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Dolphin utters 'word' for first time

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posted on Mar, 29 2014 @ 09:38 PM


Are they sure it actually said something?

Is it similar to a parrot?

No. A parrot can actually pronounce a word. This is some whistling code.

posted on Mar, 29 2014 @ 09:40 PM
My cat calls me " ma"

posted on Mar, 29 2014 @ 09:50 PM
I've always known dolphins are smart but when those US Navy dolphins when AWOL I was quite impressed (an old post somewhere here on ATS). The fact that they can associate a certain food source with a sound (articulate the sound) is pretty cool. They are our eyes and ears of the sea so we would do well to understand them.

posted on Mar, 29 2014 @ 09:55 PM
Dolphins speak all the time but their language is difficult to interpret. They are sentient intelligent beings. Duh!

posted on Mar, 29 2014 @ 11:21 PM
I wonder if the females talk more than the males?


posted on Mar, 29 2014 @ 11:56 PM
@op....I think the dolphin was just mimicking a sound. Like some birds that are also known to do.
edit on 29-3-2014 by sk0rpi0n because: (no reason given)

posted on Mar, 30 2014 @ 02:56 AM
i was a big fan of this guy's work with dolphins, back in the day. (70's) interesting dude all around.

here is one of his books,

and part of his website,

i never underestimate animals. i've had rats, cats, dogs, horses, fish and a chinchilla.

we have a pug that "talks" all the time AT me! we have "conversations" in the mornings. my wife has to tell her to shut up! lol!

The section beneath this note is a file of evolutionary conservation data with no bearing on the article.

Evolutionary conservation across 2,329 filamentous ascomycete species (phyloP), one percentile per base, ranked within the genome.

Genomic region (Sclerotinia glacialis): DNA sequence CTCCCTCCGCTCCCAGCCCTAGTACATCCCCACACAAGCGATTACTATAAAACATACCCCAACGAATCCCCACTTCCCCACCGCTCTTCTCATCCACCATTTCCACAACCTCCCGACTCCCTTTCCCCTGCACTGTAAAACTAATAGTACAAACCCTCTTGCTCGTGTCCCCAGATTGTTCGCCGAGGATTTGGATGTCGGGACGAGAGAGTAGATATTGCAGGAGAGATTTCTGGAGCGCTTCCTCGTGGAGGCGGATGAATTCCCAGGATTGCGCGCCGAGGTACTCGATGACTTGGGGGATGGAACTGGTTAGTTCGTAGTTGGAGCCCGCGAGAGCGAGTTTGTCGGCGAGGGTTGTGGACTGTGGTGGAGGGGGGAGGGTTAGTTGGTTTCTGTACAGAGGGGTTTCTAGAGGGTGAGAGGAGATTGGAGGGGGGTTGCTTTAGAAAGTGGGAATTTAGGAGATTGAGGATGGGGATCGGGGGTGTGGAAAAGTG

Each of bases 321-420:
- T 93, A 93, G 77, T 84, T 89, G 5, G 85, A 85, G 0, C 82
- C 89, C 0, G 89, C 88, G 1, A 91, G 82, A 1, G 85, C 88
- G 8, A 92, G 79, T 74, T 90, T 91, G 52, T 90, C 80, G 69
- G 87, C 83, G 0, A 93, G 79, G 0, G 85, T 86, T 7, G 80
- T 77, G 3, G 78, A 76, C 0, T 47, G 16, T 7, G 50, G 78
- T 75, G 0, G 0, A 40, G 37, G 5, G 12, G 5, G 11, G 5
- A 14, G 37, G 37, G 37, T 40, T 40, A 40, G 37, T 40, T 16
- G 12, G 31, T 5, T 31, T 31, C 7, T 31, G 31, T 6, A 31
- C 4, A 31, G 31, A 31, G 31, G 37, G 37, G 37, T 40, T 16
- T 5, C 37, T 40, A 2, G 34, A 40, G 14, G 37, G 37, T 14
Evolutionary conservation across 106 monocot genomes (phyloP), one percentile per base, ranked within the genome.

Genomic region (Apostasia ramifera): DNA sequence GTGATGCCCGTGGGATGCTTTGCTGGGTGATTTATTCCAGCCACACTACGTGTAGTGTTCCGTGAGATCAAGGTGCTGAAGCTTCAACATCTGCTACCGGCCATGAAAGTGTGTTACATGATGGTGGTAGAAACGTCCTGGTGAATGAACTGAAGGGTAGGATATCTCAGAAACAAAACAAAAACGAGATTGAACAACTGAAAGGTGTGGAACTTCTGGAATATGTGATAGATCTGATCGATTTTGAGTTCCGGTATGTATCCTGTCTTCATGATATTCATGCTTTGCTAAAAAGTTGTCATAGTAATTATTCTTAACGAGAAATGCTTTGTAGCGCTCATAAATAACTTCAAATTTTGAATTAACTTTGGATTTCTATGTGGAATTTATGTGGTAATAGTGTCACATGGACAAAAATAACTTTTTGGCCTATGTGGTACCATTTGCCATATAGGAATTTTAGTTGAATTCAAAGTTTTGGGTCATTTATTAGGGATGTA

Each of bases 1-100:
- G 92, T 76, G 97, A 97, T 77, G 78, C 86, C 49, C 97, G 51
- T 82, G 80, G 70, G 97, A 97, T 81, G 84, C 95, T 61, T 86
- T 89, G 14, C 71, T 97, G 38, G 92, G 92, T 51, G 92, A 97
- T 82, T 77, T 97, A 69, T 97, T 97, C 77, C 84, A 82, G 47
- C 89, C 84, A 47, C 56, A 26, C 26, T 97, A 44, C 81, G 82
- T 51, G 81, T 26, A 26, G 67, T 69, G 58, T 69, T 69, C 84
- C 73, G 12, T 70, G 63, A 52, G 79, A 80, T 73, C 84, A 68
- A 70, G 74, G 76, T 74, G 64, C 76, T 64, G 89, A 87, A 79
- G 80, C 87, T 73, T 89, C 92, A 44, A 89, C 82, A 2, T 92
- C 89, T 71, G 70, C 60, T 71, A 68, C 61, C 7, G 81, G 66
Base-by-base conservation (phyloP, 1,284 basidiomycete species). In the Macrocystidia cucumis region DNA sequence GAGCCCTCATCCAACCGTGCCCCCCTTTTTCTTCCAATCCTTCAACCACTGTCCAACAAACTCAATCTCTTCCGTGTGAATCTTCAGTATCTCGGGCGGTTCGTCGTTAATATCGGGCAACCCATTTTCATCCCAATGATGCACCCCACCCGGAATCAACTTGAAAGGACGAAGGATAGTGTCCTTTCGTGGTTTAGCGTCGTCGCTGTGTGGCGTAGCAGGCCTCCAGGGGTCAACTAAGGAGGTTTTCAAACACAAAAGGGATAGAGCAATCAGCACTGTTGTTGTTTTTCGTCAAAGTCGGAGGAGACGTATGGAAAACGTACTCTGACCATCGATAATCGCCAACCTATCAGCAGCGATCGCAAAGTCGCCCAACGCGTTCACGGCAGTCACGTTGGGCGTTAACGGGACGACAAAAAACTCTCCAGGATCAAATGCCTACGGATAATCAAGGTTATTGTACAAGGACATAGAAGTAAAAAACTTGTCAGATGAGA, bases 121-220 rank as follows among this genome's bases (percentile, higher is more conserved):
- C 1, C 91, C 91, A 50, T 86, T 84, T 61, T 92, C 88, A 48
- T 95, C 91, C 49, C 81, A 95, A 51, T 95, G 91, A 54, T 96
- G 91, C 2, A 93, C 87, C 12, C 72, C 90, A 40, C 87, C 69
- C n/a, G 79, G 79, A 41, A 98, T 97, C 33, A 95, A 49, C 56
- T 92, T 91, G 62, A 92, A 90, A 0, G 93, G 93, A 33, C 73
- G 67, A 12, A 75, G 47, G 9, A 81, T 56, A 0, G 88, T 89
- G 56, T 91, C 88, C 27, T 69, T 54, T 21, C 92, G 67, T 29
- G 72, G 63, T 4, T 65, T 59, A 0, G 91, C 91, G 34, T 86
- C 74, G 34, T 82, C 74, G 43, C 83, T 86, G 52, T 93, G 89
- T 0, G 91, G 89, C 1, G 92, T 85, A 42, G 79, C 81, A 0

she likes to grumble, mostly.

posted on Mar, 30 2014 @ 03:12 AM


reply to post by daaskapital

It sounds like the dolphin is just relating a specific whistle sound to an object, in this case a type of seaweed.

I don't think this brings us close to understanding dolphin "language", rather it proves what we already knew and that dolphins are smart enough to be able to relate a sound with an object.

I agree someone what.

How does it not bring us closer to understanding dolphin's language though? I feel being able to identify objects together as one sound from two different species as a stepping stone into building up a vocabulary we'd both recognize. Which would hopefully progress into one language we can use to communicate and in the long run, possibly use to understand each other's languages.

This has nothing to do with speech and is simply learned behavior, almost any animal can do this.

Whether dolphins have a language is up for debate, this is simply not valid evidence for it.
edit on 30-3-2014 by OccamsRazor04 because: (no reason given)

posted on Mar, 30 2014 @ 03:21 AM
A monosyllabic squeak can hardly be defined as "uttering a word" can it? My cat has a particular type of meeooww it makes when it wants food that it doesn't use at any other time,but she's not using an actual word to convey her needs,just a simple vocal cue.
An actual word would normally contain syllables and vocal inflections.

posted on Mar, 30 2014 @ 05:34 AM
dolphins have a range of sounds that are far out of reach of our hearing!

why they voluntarily "speak" to us in our hearing range shows their intelligence.

who knows how advanced their sonar capabilities are?

i can figure out my dogs words for treat.

they also bark at certain other dogs far away that are barking at someone or something. other times they don't.

they all have a language. whale songs?

animals understand us better than we them.

that thread about elephants differentiating language and people, comes to mind.

posted on Mar, 30 2014 @ 09:37 AM
reply to post by tsingtao

This is the truth, its allowing us to participate in their speech, while they wait for us to wake up. I believe its a part of their assignment to hold higher frequency over earth and assist humanity.

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